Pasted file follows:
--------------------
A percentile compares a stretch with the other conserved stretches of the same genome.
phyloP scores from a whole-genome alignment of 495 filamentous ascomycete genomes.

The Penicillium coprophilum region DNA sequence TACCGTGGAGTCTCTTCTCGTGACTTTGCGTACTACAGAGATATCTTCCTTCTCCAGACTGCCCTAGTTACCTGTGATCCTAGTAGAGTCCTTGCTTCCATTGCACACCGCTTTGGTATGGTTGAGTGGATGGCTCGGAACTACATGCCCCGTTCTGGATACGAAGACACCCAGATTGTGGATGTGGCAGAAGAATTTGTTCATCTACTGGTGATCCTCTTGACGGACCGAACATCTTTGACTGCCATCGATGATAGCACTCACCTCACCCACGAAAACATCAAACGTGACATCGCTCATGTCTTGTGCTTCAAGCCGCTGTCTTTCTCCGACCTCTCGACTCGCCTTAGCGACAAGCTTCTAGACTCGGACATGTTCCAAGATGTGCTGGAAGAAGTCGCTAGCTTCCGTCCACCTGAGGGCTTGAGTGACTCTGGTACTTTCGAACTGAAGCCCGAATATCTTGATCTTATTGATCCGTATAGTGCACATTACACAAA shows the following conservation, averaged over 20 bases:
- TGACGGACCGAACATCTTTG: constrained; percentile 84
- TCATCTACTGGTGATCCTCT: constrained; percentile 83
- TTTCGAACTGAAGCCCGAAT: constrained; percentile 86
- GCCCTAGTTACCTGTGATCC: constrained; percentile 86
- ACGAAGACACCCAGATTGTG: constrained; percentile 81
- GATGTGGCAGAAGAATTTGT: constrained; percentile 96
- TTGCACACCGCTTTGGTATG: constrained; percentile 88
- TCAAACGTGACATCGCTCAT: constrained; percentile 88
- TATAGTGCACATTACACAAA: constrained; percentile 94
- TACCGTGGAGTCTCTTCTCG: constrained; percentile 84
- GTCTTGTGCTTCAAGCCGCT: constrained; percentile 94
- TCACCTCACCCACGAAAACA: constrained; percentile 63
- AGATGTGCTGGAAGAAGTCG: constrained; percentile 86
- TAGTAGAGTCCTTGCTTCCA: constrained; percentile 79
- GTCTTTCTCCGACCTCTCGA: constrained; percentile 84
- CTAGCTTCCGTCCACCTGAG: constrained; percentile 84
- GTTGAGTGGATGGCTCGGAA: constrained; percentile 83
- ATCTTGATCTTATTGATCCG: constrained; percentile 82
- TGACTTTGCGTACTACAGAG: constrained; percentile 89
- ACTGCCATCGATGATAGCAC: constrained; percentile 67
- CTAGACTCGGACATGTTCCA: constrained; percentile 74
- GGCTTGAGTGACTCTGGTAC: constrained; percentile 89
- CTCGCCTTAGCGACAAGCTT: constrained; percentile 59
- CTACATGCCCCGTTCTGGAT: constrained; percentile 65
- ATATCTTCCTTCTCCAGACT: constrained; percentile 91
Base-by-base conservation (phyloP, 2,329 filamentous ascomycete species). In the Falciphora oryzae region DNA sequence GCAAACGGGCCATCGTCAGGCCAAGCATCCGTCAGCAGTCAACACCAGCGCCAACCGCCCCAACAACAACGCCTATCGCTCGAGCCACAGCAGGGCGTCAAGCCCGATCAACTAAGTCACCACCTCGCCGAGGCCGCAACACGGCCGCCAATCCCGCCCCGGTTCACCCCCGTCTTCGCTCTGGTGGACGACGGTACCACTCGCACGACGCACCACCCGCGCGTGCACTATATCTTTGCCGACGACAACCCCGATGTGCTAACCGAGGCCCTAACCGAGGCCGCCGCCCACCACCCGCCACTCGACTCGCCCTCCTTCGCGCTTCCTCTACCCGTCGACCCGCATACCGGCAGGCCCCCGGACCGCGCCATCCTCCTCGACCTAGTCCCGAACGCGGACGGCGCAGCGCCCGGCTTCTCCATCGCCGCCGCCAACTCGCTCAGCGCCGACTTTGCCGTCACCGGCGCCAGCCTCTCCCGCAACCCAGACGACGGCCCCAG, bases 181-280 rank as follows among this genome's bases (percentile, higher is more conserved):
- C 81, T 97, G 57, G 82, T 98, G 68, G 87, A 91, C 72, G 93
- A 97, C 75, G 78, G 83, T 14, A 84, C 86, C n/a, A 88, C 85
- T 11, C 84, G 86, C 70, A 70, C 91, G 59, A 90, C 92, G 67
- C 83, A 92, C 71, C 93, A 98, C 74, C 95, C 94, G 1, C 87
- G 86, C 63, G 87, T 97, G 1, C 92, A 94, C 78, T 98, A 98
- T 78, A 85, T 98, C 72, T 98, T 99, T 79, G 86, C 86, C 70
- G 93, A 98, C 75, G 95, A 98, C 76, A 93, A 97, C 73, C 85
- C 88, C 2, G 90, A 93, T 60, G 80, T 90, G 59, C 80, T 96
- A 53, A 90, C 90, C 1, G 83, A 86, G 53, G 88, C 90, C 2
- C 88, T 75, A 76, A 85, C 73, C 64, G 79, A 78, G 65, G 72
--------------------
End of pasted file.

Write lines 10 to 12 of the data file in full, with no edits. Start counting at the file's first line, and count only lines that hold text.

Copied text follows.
- TTGCACACCGCTTTGGTATG: constrained; percentile 88
- TCAAACGTGACATCGCTCAT: constrained; percentile 88
- TATAGTGCACATTACACAAA: constrained; percentile 94